In our smartphone age, where the entire internet can fit in the palms of our hands, focus feels impossible. In our world of never-ceasing media, where we can walk into a restaurant and find TVs covering every wall, distractions abound. In the era of Netflix, where one show plays right after another, entertainment lures us away from deep, meaningful engagement.

Being attentive takes effort.

It’s hard work.

And Jesus knew this. So He instructed His disciples to stay alert.

But He didn’t stop there. He also offered them motivation for the difficult work of attentiveness.

He continued teaching, saying, “Blessed are those servants whom the master finds awake when he comes. Truly, I say to you, he will dress himself for service and have them recline at table, and he will come and serve them. If he comes in the second watch, or in the third, and finds them awake, blessed are those servants!”

Jesus makes an astonishing claim. He insists something truly remarkable awaits those who put in the effort to be attentive.

Allow me to explain.

In the first-century world, hierarchy meant everything. Masters were masters. And servants were servants. Any kind of inversion of roles, or subversion of the social status quo, would have been perceived as absolutely jaw-dropping. It would’ve turned heads.

And Jesus says, those servants who wait attentively for their master will experience something special. They’ll be able to say they were there when the absolutely unexpected occurred. They’ll tell their grandkids: “We were there when the Master served the servants.”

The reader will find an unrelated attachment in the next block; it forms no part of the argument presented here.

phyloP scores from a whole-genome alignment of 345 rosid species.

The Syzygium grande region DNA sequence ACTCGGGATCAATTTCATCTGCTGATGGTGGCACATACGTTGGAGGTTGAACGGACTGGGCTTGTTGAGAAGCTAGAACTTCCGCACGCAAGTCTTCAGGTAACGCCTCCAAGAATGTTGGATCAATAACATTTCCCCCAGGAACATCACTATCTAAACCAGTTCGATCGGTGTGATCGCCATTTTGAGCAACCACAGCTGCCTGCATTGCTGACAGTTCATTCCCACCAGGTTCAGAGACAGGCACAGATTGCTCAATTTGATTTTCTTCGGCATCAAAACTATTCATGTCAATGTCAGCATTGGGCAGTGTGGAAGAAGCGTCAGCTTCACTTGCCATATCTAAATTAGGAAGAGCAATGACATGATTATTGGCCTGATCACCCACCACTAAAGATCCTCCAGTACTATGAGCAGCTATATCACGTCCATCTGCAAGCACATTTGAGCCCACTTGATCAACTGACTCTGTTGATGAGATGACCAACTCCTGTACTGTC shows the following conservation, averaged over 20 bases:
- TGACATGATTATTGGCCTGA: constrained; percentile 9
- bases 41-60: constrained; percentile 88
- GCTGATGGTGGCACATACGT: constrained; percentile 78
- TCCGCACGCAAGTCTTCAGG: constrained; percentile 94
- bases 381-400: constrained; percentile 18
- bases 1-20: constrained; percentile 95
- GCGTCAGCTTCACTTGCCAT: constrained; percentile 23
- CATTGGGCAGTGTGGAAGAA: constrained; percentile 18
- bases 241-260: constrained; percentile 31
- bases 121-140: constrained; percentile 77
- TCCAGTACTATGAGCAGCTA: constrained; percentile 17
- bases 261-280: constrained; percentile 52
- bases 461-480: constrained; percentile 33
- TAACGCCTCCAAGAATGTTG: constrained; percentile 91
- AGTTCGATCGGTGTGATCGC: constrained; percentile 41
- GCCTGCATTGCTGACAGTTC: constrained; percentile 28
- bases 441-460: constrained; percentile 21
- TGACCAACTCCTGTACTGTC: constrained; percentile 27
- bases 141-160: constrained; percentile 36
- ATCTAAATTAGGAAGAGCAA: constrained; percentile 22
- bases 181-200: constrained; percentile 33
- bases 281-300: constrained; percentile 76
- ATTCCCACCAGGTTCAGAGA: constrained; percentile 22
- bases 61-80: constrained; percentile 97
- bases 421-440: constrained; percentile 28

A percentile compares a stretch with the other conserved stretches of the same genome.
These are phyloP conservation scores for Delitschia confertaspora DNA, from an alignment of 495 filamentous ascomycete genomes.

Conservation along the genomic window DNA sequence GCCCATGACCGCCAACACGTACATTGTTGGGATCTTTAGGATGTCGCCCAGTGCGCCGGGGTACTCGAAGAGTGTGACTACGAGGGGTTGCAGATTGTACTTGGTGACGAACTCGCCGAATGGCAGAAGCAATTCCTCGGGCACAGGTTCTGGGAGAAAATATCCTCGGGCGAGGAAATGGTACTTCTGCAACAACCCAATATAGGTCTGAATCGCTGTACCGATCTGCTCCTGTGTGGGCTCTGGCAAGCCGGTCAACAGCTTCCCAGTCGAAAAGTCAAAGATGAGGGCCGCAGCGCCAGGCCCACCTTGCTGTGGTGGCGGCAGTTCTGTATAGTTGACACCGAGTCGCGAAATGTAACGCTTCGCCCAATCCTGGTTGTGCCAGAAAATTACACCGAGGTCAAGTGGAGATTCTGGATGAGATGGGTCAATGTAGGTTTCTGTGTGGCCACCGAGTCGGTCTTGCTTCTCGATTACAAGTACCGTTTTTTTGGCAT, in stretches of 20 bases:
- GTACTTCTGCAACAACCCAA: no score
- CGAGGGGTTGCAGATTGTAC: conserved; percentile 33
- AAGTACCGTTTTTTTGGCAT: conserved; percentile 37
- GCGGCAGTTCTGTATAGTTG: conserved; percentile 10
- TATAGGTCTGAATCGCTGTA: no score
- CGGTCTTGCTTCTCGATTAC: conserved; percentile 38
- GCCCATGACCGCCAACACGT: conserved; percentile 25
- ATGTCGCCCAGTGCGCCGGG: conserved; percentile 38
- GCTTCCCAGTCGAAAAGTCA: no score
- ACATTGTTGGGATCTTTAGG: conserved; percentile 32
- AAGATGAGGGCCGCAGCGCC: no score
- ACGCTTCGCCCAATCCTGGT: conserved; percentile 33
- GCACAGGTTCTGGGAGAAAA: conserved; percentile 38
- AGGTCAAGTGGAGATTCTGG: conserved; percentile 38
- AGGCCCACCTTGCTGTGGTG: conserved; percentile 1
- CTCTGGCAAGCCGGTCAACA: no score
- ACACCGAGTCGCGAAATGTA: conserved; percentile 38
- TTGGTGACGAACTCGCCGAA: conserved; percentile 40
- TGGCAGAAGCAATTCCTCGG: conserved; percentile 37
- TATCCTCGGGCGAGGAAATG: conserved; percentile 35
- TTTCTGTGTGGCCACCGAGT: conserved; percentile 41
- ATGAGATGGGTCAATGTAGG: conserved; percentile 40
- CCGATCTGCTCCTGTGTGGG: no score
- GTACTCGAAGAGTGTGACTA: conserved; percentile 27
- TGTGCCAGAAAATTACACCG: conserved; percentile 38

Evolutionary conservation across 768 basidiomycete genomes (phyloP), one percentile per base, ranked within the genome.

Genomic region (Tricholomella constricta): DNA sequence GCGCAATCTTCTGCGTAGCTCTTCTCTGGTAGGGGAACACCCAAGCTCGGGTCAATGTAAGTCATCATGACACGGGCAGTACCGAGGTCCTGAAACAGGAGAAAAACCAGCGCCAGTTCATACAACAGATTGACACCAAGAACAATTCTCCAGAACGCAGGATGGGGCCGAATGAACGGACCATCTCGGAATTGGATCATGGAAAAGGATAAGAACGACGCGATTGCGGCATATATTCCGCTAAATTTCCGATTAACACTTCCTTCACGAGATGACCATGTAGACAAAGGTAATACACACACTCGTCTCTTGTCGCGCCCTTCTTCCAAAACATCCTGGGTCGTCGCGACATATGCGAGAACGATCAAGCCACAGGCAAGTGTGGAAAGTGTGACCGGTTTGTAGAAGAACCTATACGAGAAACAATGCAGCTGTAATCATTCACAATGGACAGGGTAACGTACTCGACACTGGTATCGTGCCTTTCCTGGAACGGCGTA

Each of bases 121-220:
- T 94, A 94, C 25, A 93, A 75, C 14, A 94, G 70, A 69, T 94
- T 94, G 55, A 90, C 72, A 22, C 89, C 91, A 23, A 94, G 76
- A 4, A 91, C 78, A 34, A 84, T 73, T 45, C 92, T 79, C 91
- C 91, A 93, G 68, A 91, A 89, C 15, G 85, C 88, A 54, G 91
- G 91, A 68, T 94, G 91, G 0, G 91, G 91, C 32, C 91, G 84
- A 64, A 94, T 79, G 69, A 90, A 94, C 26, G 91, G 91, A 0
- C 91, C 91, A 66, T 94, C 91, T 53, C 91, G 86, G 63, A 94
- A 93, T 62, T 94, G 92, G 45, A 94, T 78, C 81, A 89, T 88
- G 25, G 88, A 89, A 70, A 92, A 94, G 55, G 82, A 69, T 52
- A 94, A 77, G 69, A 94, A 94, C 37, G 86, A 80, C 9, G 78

Because their attention is focused in the right direction, Jesus insists, they’ll get a front row seat to the surprise of the century. They’ll be ready and waiting when the Master decides to spice things up a bit and extend totally unexpected love upon His workers.

Do you see now why I believe that distracted living is the greatest threat to robust faith? Do you see now why I think that we all need to reconsider those habits and responsibilities and devices that so easily distract us?

It’s because our distraction causes us to miss the Master.

Our distraction keeps us from appreciating or recognizing the ways in which God is trying to get our attention, surprising us and delighting us with acts of care, and kindness and love.

Our divided focus shifts the direction of our attention—and it causes us to engage so many things and tasks, that we often miss what’s most important. We look right past God’s extravagant acts of love and care for us while we are multitasking our way through life.

We miss the person whom God has placed into our day to encourage us, or the idea that God has placed in our head to inspire us, or the small prompting God has placed on our heart to do something for another person that will bless them and bless us.

We miss all those things and more because we’re so distracted.

Distracted living, like distracted driving, is incredibly dangerous.

So, it’s time we take practical steps away from our switchtasking lives and instead focus our attention on the One who wants to surprise us in the most unexpected ways.

This Post Has 4 Comments
  1. Thanks for writing this so clearly. I’m really encouraged by the passage from Luke you brought.
    The connection you made between my brain and who I am helped me understand how the physical stuff like too many emails has an affect on my concentration when in prayer – and let me tell ya, concentration in prayer is so hard to keep!
    One last thing – this sentence you wrote is a great reminder: “Our brains simply can’t handle all the disconnected information speeding toward us at once.“

  2. Tyler,

    Wonderful message. It is so easy to forget why we are all here. Thank you for sharing your thoughtful and appropriate wisdom.

    Regards,

    Jeffrey